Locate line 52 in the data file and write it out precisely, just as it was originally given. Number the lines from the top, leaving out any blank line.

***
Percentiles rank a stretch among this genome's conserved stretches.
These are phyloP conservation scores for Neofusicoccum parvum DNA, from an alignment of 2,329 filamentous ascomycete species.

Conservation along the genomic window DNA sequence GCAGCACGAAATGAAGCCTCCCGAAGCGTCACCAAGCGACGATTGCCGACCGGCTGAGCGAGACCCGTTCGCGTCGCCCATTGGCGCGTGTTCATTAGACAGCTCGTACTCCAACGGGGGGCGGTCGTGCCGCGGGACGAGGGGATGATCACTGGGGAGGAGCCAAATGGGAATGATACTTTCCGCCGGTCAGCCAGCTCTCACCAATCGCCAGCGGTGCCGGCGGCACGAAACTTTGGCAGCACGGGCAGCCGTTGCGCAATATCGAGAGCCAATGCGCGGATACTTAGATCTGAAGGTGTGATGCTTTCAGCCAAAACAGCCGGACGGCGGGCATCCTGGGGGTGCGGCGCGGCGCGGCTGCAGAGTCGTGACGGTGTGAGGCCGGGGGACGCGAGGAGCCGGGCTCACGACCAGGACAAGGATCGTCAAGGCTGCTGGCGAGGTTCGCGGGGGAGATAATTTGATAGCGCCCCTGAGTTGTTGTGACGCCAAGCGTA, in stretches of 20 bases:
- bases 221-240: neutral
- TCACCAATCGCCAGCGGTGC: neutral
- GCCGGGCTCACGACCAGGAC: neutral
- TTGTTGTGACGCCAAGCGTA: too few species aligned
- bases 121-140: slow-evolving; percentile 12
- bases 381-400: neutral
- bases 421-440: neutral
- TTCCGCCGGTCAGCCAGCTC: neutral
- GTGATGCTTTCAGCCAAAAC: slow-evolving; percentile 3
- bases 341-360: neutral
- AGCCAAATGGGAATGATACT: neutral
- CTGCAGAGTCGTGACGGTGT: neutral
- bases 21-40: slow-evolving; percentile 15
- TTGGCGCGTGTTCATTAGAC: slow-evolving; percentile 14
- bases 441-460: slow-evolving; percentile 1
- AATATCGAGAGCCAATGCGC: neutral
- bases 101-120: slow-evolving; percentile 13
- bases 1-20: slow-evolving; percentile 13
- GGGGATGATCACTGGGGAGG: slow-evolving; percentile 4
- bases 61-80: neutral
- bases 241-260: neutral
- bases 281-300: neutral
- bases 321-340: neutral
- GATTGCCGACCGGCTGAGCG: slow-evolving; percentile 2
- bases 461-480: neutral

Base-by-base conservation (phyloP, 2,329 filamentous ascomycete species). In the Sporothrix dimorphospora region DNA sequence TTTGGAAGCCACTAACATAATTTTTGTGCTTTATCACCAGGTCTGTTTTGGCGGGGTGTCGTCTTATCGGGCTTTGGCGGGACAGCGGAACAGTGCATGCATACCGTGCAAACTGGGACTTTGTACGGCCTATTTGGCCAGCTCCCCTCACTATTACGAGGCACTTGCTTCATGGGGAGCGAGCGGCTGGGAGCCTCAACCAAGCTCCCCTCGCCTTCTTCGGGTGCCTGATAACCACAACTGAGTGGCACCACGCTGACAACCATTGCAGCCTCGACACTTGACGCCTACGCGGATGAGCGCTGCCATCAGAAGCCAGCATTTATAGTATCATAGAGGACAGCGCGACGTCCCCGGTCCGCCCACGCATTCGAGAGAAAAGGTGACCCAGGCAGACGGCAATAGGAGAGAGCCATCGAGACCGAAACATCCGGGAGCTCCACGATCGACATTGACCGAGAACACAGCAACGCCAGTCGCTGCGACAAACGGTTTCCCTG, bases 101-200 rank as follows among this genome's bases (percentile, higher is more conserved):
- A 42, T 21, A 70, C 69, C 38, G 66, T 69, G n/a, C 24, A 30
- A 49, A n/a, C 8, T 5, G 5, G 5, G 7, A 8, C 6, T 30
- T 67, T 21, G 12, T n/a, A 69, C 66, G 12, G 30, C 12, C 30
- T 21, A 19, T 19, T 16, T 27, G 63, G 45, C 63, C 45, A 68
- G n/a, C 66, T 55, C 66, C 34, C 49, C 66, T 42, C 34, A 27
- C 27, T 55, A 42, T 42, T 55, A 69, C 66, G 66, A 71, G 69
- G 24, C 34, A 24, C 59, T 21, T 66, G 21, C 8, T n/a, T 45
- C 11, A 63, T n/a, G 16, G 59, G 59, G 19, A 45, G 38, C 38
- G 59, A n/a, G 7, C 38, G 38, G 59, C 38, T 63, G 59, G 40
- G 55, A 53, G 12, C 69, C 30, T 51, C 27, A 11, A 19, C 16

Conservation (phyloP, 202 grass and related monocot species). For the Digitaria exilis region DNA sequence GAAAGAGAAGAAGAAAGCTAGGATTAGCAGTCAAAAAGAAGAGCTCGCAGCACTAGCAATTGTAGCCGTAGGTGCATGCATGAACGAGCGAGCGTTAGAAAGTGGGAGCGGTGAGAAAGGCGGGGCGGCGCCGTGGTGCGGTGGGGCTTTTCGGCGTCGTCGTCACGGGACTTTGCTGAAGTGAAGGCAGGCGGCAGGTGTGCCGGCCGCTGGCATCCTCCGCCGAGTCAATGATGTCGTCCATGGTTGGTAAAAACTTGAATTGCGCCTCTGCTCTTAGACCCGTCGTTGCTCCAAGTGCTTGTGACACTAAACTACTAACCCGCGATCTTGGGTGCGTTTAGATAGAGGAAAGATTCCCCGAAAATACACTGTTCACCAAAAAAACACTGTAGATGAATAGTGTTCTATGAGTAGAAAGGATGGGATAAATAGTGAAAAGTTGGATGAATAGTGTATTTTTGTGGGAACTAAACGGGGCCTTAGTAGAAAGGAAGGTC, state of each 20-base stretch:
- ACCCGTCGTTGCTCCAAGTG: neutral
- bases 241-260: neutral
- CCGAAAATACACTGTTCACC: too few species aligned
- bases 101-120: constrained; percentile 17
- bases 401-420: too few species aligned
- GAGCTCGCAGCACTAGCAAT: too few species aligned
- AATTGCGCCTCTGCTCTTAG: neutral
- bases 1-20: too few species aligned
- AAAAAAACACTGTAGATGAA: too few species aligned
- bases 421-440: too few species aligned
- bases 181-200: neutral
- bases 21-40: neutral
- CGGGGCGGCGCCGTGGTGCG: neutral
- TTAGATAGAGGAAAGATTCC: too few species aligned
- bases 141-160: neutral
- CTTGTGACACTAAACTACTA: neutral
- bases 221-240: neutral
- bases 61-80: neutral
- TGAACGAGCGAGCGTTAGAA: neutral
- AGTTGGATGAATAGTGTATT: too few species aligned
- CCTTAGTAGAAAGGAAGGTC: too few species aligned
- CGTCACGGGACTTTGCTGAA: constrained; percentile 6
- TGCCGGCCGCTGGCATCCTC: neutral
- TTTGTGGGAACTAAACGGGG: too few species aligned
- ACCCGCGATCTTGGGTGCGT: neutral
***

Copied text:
- bases 21-40: neutral